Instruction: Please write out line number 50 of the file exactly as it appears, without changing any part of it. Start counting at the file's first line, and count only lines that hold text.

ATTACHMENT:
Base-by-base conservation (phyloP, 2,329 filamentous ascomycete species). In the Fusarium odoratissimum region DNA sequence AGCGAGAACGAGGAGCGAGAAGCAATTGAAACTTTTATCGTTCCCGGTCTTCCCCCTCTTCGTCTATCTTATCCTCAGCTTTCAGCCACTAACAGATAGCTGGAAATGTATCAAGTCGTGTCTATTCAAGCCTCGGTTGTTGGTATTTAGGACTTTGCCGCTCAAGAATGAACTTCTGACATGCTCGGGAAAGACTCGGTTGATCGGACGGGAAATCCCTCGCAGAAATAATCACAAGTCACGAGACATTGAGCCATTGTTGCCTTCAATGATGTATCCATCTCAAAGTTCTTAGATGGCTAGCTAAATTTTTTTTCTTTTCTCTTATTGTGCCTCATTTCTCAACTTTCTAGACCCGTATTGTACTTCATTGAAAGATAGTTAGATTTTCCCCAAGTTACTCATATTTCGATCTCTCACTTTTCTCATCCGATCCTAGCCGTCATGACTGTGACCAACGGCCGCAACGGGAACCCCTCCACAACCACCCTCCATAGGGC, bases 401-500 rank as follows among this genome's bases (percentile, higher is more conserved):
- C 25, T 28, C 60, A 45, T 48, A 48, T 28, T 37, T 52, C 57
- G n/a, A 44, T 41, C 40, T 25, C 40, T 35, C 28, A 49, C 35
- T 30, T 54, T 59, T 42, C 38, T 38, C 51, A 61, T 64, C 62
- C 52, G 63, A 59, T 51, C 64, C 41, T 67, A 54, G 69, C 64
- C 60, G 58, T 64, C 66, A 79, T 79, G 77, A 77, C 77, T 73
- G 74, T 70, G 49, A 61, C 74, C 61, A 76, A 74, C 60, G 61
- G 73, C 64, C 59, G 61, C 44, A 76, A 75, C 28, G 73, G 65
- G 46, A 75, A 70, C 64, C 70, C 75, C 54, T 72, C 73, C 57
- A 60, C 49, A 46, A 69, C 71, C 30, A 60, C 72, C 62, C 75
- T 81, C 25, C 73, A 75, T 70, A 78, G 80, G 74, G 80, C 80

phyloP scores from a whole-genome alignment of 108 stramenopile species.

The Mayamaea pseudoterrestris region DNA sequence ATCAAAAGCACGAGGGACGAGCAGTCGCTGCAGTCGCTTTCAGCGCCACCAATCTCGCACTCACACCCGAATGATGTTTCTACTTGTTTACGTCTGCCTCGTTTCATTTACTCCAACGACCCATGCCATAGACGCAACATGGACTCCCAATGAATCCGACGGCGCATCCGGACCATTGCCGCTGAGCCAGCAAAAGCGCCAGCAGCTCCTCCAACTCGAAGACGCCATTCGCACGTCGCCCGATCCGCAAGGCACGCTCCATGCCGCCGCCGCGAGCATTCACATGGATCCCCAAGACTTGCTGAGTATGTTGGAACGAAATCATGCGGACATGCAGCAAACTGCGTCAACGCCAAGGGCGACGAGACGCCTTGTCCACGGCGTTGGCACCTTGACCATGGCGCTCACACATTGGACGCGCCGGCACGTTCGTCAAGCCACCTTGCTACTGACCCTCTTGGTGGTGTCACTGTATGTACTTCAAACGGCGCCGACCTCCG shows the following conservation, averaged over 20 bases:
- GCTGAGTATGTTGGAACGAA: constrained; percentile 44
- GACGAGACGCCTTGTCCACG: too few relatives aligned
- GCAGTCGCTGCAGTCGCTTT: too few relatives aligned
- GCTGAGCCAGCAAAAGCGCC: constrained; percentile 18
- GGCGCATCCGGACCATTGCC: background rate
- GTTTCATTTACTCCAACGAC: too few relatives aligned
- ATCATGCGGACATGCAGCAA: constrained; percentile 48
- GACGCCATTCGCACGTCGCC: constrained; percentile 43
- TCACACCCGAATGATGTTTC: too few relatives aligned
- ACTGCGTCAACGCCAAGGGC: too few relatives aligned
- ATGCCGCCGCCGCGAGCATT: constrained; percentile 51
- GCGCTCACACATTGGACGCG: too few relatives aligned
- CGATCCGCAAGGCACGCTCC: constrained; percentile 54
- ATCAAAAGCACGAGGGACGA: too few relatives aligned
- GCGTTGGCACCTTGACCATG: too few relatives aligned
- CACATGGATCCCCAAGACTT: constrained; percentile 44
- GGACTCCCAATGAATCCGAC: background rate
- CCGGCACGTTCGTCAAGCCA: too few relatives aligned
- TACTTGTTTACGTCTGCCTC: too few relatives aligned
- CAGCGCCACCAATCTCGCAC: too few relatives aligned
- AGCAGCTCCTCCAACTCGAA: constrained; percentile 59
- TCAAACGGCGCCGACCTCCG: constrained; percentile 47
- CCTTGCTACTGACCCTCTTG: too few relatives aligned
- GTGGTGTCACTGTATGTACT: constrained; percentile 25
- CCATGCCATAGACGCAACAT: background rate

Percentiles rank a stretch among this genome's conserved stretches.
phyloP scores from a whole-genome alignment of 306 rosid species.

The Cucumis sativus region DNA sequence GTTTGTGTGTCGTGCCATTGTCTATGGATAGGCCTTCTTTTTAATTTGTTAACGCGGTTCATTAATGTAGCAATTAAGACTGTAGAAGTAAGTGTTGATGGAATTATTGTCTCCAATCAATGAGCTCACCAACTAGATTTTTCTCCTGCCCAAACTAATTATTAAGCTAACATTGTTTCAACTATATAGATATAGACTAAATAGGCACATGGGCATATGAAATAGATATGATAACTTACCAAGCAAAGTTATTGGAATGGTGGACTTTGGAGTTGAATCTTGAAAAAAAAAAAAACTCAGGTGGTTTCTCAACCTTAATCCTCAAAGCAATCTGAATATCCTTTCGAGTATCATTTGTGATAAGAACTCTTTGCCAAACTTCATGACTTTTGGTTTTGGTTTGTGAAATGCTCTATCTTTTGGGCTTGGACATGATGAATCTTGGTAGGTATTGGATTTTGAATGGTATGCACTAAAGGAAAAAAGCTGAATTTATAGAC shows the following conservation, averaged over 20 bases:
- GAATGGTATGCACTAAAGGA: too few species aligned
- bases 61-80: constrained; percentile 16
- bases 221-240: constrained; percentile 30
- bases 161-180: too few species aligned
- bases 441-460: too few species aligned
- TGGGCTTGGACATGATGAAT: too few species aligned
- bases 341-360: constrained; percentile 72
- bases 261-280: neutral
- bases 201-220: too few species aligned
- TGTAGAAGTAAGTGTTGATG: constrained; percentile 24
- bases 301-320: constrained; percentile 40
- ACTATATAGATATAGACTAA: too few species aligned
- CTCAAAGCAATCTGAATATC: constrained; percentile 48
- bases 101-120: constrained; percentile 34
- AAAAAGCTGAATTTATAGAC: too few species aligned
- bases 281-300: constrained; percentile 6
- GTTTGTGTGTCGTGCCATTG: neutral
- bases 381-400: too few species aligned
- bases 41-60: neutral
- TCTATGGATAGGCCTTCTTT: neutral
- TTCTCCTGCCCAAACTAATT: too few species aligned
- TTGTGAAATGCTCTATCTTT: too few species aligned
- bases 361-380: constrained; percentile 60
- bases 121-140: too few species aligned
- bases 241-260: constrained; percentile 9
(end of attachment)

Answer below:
- bases 201-220: too few species aligned